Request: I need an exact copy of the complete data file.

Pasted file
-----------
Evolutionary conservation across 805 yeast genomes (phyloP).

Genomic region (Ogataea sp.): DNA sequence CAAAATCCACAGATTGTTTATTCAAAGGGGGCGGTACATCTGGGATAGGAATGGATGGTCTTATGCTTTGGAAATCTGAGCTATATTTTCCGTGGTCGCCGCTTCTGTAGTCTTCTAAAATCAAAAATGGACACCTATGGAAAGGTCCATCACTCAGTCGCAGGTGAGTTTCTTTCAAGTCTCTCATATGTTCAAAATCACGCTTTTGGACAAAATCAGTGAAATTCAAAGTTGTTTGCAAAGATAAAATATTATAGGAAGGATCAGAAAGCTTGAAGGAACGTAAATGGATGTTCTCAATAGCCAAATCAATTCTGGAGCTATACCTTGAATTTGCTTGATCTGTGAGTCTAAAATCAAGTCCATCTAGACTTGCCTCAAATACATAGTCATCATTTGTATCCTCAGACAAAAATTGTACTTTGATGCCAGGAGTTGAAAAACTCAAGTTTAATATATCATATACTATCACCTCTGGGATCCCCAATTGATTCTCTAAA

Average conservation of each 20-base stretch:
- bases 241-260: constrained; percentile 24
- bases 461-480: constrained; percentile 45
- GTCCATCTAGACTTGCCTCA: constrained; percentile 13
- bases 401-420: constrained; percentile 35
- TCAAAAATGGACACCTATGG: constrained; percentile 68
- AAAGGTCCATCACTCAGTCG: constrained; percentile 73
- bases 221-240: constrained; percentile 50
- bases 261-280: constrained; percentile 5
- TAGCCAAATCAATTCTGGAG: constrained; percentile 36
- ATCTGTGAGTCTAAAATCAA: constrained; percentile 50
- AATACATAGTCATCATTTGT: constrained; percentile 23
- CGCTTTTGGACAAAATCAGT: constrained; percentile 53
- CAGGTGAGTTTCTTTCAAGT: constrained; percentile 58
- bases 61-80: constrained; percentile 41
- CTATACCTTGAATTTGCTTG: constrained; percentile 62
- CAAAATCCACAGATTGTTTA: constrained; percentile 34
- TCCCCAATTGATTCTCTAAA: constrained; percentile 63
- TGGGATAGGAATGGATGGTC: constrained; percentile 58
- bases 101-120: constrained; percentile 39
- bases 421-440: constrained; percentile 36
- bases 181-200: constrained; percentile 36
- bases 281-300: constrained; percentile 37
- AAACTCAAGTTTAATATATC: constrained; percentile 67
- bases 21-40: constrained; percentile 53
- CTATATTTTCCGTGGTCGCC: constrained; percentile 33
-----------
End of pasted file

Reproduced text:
Evolutionary conservation across 805 yeast genomes (phyloP).

Genomic region (Ogataea sp.): DNA sequence CAAAATCCACAGATTGTTTATTCAAAGGGGGCGGTACATCTGGGATAGGAATGGATGGTCTTATGCTTTGGAAATCTGAGCTATATTTTCCGTGGTCGCCGCTTCTGTAGTCTTCTAAAATCAAAAATGGACACCTATGGAAAGGTCCATCACTCAGTCGCAGGTGAGTTTCTTTCAAGTCTCTCATATGTTCAAAATCACGCTTTTGGACAAAATCAGTGAAATTCAAAGTTGTTTGCAAAGATAAAATATTATAGGAAGGATCAGAAAGCTTGAAGGAACGTAAATGGATGTTCTCAATAGCCAAATCAATTCTGGAGCTATACCTTGAATTTGCTTGATCTGTGAGTCTAAAATCAAGTCCATCTAGACTTGCCTCAAATACATAGTCATCATTTGTATCCTCAGACAAAAATTGTACTTTGATGCCAGGAGTTGAAAAACTCAAGTTTAATATATCATATACTATCACCTCTGGGATCCCCAATTGATTCTCTAAA

Average conservation of each 20-base stretch:
- bases 241-260: constrained; percentile 24
- bases 461-480: constrained; percentile 45
- GTCCATCTAGACTTGCCTCA: constrained; percentile 13
- bases 401-420: constrained; percentile 35
- TCAAAAATGGACACCTATGG: constrained; percentile 68
- AAAGGTCCATCACTCAGTCG: constrained; percentile 73
- bases 221-240: constrained; percentile 50
- bases 261-280: constrained; percentile 5
- TAGCCAAATCAATTCTGGAG: constrained; percentile 36
- ATCTGTGAGTCTAAAATCAA: constrained; percentile 50
- AATACATAGTCATCATTTGT: constrained; percentile 23
- CGCTTTTGGACAAAATCAGT: constrained; percentile 53
- CAGGTGAGTTTCTTTCAAGT: constrained; percentile 58
- bases 61-80: constrained; percentile 41
- CTATACCTTGAATTTGCTTG: constrained; percentile 62
- CAAAATCCACAGATTGTTTA: constrained; percentile 34
- TCCCCAATTGATTCTCTAAA: constrained; percentile 63
- TGGGATAGGAATGGATGGTC: constrained; percentile 58
- bases 101-120: constrained; percentile 39
- bases 421-440: constrained; percentile 36
- bases 181-200: constrained; percentile 36
- bases 281-300: constrained; percentile 37
- AAACTCAAGTTTAATATATC: constrained; percentile 67
- bases 21-40: constrained; percentile 53
- CTATATTTTCCGTGGTCGCC: constrained; percentile 33